A small crowd of people gather outside a warehouse on the industrial fringe of Ferndale on a recent muggy Saturday, eyeing the two-story figure swathed in white paper, its yellow duct tape pants and black duct tape shoes peeping out at the bottom. Young men in black t-shirts mill around, making last minute fixes to the structure.
Finally, the moment they're all waiting for arrives. The paper is torn away to reveal a two-story likeness of Canadian television host Red Green, his plaid shirt made from duct tape and Tyvek plastic sheeting glinting in the sun. Moving his massive wood-framed arms and raising and lowering gray eyebrows, he roars a welcome to the assembled crowd.
Then, flames shoot from his open mouth.
Even Red Green himself, in attendance at the unveiling at "art and technology collective" i3 Detroit before a show in the area that evening, is suitably impressed. "Now that's a good night at the lodge," he says.
All this begs the question, "What would possess a person to create a giant mega-Red Green? Why make it breathe fire?" And the answer (other than, of course, "why not?") is "To bring it to Maker Faire."
Maker Faire is the ultimate gathering of geeks, a showcase for all things creative, original, techie, and just a little bit odd in arts, crafts, engineering, science and technology. It's coming to The Henry Ford in Dearborn this weekend, one of only three cities to boast the event this year -- which is something of a coup for Detroit's hacker and creative communities.
Maker Faire is sponsored by MAKE Magazine
, a quarterly publication which features off-the-wall, interesting projects. There's also a blog, book series, and more serving those who make outrageous, inventive, and just plain cool things in their garages, basements and backyards.
On the surface, it might seem an odd match for the venerable Henry Ford, which is best known for housing the innovations of the last century and a half. But Marc Greuther, chief curator of the institution, thinks it's actually a perfect fit.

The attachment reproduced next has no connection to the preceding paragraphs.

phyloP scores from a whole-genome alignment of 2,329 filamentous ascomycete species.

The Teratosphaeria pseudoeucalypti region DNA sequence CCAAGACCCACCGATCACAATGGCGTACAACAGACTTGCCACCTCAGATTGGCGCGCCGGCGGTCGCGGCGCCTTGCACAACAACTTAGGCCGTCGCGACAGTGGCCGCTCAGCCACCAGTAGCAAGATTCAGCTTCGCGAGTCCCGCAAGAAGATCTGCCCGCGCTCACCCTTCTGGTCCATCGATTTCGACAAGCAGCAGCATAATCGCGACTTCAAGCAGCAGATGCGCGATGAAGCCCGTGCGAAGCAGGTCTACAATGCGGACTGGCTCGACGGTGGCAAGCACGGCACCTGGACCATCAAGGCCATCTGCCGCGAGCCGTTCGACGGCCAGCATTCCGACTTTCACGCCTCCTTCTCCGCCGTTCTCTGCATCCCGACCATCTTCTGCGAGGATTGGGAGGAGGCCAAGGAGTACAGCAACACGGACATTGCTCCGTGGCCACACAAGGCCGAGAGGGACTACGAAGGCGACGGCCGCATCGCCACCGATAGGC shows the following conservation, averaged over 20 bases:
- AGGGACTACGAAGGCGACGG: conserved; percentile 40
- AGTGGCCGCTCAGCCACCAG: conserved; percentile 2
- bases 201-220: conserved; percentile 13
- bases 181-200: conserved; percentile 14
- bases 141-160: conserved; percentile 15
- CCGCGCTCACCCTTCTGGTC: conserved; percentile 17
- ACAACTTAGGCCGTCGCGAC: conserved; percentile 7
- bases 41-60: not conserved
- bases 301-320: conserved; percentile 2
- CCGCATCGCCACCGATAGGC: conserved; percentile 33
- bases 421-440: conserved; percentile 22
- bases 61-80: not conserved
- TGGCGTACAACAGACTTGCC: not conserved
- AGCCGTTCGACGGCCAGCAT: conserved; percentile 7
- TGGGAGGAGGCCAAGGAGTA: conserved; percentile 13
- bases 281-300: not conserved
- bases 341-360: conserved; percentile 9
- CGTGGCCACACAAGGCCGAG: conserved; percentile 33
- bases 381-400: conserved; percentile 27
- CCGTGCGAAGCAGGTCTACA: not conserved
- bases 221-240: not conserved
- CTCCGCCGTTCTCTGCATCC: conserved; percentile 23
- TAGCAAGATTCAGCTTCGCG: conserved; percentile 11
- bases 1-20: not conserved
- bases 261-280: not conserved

"History is a living thing," says Greuther. "It's not just in the past. There are all these congruencies between what's driving people who read MAKE magazine
and the people we hold dear to our hearts here, like Thomas Edison or Henry Ford or Buckminster Fuller."
More than 300 people will be exhibiting at Maker Faire, showing off projects ranging from homemade cars to handmade crafts. Here's a closer look at three of them:Nick Britsky: Robot-Monster Maker
Britsky is the creator of the Red Green robot and director at large of i3 Detroit, (home of many of the projects to be shown at Maker Faire). He was inspired to do the Red Green robot, he says, essentially as a publicity stunt to get some more attention for i3 Detroit.
"I heard he was coming to the Royal Oak Theater to do a show, and I was trying to figure out what crazy thing we could do to get Red Green to tour our shop," he says. "I figured building a giant statue out of duct tape would be something he would do."
Britsky claims it took about two months and 80 man-hours to finish the project. First 'Red' was framed out in wood and the mechanics added, then 22 rolls of duct tape – all donated by 3M – were used to fashion the pants and shoes. Green's trademark plaid shirt, however, took some doing. Britsky, along with some friends, ended up laying out the plaid pattern on Tyvek – the same stuff of which shipping envelopes are constructed – and fashioning that into a shirt.